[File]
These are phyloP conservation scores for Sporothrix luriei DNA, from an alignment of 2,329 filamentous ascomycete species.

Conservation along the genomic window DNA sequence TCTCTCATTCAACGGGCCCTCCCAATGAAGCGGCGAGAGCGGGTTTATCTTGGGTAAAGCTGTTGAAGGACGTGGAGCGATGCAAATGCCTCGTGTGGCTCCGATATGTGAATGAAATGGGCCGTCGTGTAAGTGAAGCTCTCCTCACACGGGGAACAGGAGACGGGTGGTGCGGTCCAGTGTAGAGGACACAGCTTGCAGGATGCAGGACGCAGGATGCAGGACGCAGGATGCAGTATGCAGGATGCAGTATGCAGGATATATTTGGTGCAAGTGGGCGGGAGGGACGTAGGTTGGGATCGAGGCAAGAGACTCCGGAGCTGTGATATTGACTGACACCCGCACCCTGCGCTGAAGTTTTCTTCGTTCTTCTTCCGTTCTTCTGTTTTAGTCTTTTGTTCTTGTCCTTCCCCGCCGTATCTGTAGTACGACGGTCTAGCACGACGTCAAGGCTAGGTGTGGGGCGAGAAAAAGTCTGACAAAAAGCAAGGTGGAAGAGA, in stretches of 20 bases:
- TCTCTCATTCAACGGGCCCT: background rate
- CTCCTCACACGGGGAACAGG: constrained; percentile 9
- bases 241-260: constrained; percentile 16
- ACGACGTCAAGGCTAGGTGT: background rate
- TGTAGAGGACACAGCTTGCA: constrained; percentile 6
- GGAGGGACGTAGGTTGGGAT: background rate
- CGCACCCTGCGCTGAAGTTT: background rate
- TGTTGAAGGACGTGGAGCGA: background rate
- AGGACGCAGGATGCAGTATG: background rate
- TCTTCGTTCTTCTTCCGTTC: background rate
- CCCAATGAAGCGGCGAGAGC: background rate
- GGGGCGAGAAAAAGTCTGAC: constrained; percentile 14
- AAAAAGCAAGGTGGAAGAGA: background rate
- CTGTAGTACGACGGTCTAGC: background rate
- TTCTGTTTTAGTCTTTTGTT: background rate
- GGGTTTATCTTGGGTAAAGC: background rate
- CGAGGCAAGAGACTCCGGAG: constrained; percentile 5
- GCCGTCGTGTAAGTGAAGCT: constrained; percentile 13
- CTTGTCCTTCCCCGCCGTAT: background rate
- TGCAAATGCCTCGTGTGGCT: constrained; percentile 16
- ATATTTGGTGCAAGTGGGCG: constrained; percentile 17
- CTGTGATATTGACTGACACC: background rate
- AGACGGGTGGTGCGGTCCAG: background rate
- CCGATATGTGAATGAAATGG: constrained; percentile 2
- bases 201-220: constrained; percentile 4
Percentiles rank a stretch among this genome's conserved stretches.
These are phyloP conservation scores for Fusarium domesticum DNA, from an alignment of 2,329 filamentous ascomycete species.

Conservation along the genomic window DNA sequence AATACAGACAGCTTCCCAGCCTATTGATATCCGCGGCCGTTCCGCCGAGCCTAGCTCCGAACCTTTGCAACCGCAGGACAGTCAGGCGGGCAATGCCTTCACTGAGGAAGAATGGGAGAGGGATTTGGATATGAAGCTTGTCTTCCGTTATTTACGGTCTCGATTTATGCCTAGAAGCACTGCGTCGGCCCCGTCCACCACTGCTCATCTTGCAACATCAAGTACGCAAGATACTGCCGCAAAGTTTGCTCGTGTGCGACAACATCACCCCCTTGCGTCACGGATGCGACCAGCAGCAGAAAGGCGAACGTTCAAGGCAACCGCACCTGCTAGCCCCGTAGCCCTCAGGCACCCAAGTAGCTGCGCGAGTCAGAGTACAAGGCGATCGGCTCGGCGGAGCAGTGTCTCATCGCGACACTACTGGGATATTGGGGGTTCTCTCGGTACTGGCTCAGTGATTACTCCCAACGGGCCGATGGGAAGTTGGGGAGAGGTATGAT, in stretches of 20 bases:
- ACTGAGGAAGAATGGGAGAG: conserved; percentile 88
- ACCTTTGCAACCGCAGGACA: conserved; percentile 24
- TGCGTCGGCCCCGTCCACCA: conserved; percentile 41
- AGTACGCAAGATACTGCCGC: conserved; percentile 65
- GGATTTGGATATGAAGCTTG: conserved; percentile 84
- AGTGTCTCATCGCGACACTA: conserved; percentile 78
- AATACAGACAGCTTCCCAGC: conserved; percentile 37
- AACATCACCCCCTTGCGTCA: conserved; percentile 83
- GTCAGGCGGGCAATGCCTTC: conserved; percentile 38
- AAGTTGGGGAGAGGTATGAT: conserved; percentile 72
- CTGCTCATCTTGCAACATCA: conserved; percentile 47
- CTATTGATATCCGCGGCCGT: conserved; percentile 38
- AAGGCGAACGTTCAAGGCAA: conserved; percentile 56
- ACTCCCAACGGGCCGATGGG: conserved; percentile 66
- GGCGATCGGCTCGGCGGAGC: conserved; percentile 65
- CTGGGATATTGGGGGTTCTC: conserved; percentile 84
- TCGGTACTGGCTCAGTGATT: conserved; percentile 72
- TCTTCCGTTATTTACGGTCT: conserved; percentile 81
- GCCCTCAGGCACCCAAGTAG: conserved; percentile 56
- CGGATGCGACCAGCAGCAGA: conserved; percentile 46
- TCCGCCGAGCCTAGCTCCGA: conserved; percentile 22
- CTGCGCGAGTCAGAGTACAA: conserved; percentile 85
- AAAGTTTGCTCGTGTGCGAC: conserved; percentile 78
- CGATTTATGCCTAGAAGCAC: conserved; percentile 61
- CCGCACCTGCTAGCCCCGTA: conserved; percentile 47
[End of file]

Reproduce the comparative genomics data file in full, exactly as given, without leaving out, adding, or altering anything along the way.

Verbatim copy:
These are phyloP conservation scores for Sporothrix luriei DNA, from an alignment of 2,329 filamentous ascomycete species.

Conservation along the genomic window DNA sequence TCTCTCATTCAACGGGCCCTCCCAATGAAGCGGCGAGAGCGGGTTTATCTTGGGTAAAGCTGTTGAAGGACGTGGAGCGATGCAAATGCCTCGTGTGGCTCCGATATGTGAATGAAATGGGCCGTCGTGTAAGTGAAGCTCTCCTCACACGGGGAACAGGAGACGGGTGGTGCGGTCCAGTGTAGAGGACACAGCTTGCAGGATGCAGGACGCAGGATGCAGGACGCAGGATGCAGTATGCAGGATGCAGTATGCAGGATATATTTGGTGCAAGTGGGCGGGAGGGACGTAGGTTGGGATCGAGGCAAGAGACTCCGGAGCTGTGATATTGACTGACACCCGCACCCTGCGCTGAAGTTTTCTTCGTTCTTCTTCCGTTCTTCTGTTTTAGTCTTTTGTTCTTGTCCTTCCCCGCCGTATCTGTAGTACGACGGTCTAGCACGACGTCAAGGCTAGGTGTGGGGCGAGAAAAAGTCTGACAAAAAGCAAGGTGGAAGAGA, in stretches of 20 bases:
- TCTCTCATTCAACGGGCCCT: background rate
- CTCCTCACACGGGGAACAGG: constrained; percentile 9
- bases 241-260: constrained; percentile 16
- ACGACGTCAAGGCTAGGTGT: background rate
- TGTAGAGGACACAGCTTGCA: constrained; percentile 6
- GGAGGGACGTAGGTTGGGAT: background rate
- CGCACCCTGCGCTGAAGTTT: background rate
- TGTTGAAGGACGTGGAGCGA: background rate
- AGGACGCAGGATGCAGTATG: background rate
- TCTTCGTTCTTCTTCCGTTC: background rate
- CCCAATGAAGCGGCGAGAGC: background rate
- GGGGCGAGAAAAAGTCTGAC: constrained; percentile 14
- AAAAAGCAAGGTGGAAGAGA: background rate
- CTGTAGTACGACGGTCTAGC: background rate
- TTCTGTTTTAGTCTTTTGTT: background rate
- GGGTTTATCTTGGGTAAAGC: background rate
- CGAGGCAAGAGACTCCGGAG: constrained; percentile 5
- GCCGTCGTGTAAGTGAAGCT: constrained; percentile 13
- CTTGTCCTTCCCCGCCGTAT: background rate
- TGCAAATGCCTCGTGTGGCT: constrained; percentile 16
- ATATTTGGTGCAAGTGGGCG: constrained; percentile 17
- CTGTGATATTGACTGACACC: background rate
- AGACGGGTGGTGCGGTCCAG: background rate
- CCGATATGTGAATGAAATGG: constrained; percentile 2
- bases 201-220: constrained; percentile 4
Percentiles rank a stretch among this genome's conserved stretches.
These are phyloP conservation scores for Fusarium domesticum DNA, from an alignment of 2,329 filamentous ascomycete species.

Conservation along the genomic window DNA sequence AATACAGACAGCTTCCCAGCCTATTGATATCCGCGGCCGTTCCGCCGAGCCTAGCTCCGAACCTTTGCAACCGCAGGACAGTCAGGCGGGCAATGCCTTCACTGAGGAAGAATGGGAGAGGGATTTGGATATGAAGCTTGTCTTCCGTTATTTACGGTCTCGATTTATGCCTAGAAGCACTGCGTCGGCCCCGTCCACCACTGCTCATCTTGCAACATCAAGTACGCAAGATACTGCCGCAAAGTTTGCTCGTGTGCGACAACATCACCCCCTTGCGTCACGGATGCGACCAGCAGCAGAAAGGCGAACGTTCAAGGCAACCGCACCTGCTAGCCCCGTAGCCCTCAGGCACCCAAGTAGCTGCGCGAGTCAGAGTACAAGGCGATCGGCTCGGCGGAGCAGTGTCTCATCGCGACACTACTGGGATATTGGGGGTTCTCTCGGTACTGGCTCAGTGATTACTCCCAACGGGCCGATGGGAAGTTGGGGAGAGGTATGAT, in stretches of 20 bases:
- ACTGAGGAAGAATGGGAGAG: conserved; percentile 88
- ACCTTTGCAACCGCAGGACA: conserved; percentile 24
- TGCGTCGGCCCCGTCCACCA: conserved; percentile 41
- AGTACGCAAGATACTGCCGC: conserved; percentile 65
- GGATTTGGATATGAAGCTTG: conserved; percentile 84
- AGTGTCTCATCGCGACACTA: conserved; percentile 78
- AATACAGACAGCTTCCCAGC: conserved; percentile 37
- AACATCACCCCCTTGCGTCA: conserved; percentile 83
- GTCAGGCGGGCAATGCCTTC: conserved; percentile 38
- AAGTTGGGGAGAGGTATGAT: conserved; percentile 72
- CTGCTCATCTTGCAACATCA: conserved; percentile 47
- CTATTGATATCCGCGGCCGT: conserved; percentile 38
- AAGGCGAACGTTCAAGGCAA: conserved; percentile 56
- ACTCCCAACGGGCCGATGGG: conserved; percentile 66
- GGCGATCGGCTCGGCGGAGC: conserved; percentile 65
- CTGGGATATTGGGGGTTCTC: conserved; percentile 84
- TCGGTACTGGCTCAGTGATT: conserved; percentile 72
- TCTTCCGTTATTTACGGTCT: conserved; percentile 81
- GCCCTCAGGCACCCAAGTAG: conserved; percentile 56
- CGGATGCGACCAGCAGCAGA: conserved; percentile 46
- TCCGCCGAGCCTAGCTCCGA: conserved; percentile 22
- CTGCGCGAGTCAGAGTACAA: conserved; percentile 85
- AAAGTTTGCTCGTGTGCGAC: conserved; percentile 78
- CGATTTATGCCTAGAAGCAC: conserved; percentile 61
- CCGCACCTGCTAGCCCCGTA: conserved; percentile 47